My mom is just and fair. She passed through a religious journey after our grandfather died. And she’s very religious and conservative. But she’s also non-judgemental. People gravitate towards her, whether they are as religious or plain liberal. She makes it easy for people to talk to her by being welcoming, loving and open. I find that to be powerful — the idea of allowing yourself to be non-judgmental, for allowing people to be who they are with their faults or whatever issues they have. Understanding that we’re not the same and that’s okay. Being understanding of people’s differences is so powerful.

My dad is a by-the-book kind of guy (which I’m not!) who clearly believes that ‘if it’s the law, then it’s the law.’ I love how fair he is and how he puts everybody else’s needs in front of his, whether it’s his family’s or of his extended relatives. He’ll drop everything to go support people. He supports people on their job just because they have a family and kids and other dependencies, and not because they are good for the job assigned. To me, that would feel like it will make the business bleed. But being able to see the good in them, that there’s something else. I deeply respect that and wish that I can get to that point where I look at someone and be so accepting.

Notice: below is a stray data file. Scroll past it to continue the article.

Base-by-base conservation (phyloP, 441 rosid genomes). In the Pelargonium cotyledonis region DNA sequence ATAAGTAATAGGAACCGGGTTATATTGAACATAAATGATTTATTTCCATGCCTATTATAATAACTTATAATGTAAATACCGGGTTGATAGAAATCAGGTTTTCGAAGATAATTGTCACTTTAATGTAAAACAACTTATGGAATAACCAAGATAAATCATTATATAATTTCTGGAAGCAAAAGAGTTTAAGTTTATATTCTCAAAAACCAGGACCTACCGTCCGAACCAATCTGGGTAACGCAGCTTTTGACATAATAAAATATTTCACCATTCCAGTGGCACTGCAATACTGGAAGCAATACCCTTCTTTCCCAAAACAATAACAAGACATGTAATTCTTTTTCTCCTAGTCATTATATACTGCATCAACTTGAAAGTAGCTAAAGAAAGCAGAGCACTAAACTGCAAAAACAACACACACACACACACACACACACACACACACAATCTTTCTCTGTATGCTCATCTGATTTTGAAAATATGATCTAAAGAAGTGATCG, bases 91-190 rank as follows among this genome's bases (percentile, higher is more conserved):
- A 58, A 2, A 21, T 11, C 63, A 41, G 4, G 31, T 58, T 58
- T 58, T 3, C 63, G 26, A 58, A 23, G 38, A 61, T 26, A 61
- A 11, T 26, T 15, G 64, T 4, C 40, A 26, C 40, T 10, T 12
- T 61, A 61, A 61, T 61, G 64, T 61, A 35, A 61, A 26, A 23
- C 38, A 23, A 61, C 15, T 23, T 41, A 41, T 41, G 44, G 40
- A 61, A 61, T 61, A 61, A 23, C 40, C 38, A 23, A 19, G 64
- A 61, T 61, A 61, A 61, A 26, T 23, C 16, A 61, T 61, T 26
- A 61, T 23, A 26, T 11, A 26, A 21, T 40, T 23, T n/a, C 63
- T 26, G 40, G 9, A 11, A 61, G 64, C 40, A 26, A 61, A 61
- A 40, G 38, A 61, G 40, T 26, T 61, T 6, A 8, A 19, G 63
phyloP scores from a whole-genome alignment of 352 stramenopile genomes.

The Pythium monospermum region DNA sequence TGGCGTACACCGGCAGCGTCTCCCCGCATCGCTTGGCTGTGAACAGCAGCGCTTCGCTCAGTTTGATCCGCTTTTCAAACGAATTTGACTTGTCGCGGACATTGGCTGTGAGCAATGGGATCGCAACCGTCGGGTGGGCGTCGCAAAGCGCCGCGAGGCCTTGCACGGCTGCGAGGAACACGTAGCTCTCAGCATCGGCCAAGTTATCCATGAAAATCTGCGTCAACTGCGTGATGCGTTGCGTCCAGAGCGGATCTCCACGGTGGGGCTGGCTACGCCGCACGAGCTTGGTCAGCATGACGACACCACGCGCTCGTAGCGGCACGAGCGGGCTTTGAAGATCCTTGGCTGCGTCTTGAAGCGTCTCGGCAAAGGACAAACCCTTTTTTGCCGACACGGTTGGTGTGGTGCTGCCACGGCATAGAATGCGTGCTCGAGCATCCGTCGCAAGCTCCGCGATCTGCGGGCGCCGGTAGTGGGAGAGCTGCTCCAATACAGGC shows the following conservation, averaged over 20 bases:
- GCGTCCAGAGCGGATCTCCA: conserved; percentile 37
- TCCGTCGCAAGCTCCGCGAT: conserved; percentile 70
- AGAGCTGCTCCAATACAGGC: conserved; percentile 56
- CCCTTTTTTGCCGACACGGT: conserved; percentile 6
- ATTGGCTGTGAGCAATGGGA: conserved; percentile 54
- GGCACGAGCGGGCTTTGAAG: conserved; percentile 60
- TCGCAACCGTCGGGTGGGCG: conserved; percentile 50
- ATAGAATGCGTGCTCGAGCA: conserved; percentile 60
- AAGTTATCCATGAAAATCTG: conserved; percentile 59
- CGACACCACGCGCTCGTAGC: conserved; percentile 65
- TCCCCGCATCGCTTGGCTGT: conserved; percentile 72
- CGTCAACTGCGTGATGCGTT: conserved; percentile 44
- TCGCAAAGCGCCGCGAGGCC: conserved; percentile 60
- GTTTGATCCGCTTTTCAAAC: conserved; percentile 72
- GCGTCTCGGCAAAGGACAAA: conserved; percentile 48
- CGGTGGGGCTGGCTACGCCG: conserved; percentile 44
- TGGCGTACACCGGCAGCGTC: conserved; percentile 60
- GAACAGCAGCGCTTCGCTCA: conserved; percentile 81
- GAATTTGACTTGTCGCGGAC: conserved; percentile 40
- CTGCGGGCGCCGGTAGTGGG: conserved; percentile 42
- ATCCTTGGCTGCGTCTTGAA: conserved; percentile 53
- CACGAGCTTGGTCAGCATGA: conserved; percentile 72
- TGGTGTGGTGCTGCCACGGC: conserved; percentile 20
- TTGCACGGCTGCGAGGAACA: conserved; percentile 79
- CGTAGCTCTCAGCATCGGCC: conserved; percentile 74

IF YOU WERE OFFERED A LARGE SUM OF MONEY TO TAKE ON A 9-5, WOULD YOU CONSIDER IT?

Even if any salary Would be that big (and my business cannot afford to pay me that at this moment), I won’t take that job, for two reasons. One is I know the business is not going to be here for long. The whole point of business is growth. If your business is not growing, it’s flatlining, which means it’s dead. The focus of businesses is always growth. Growth indicates that I can make that much money.

Two — my worth is not just my worth. It’s the worth of the business. So I’m worth a lot more than what I was before.

Business is also freedom — of schedule, of having the power of saying no, and choosing who to work with. In my previous company, some of my clients were tobacco and alcohol businesses that morally I don’t like to promote. If it were my business, I can decide that don’t have to work with them. So that sense of freedom and power of decision making — there’s no 9-5 that can give you that.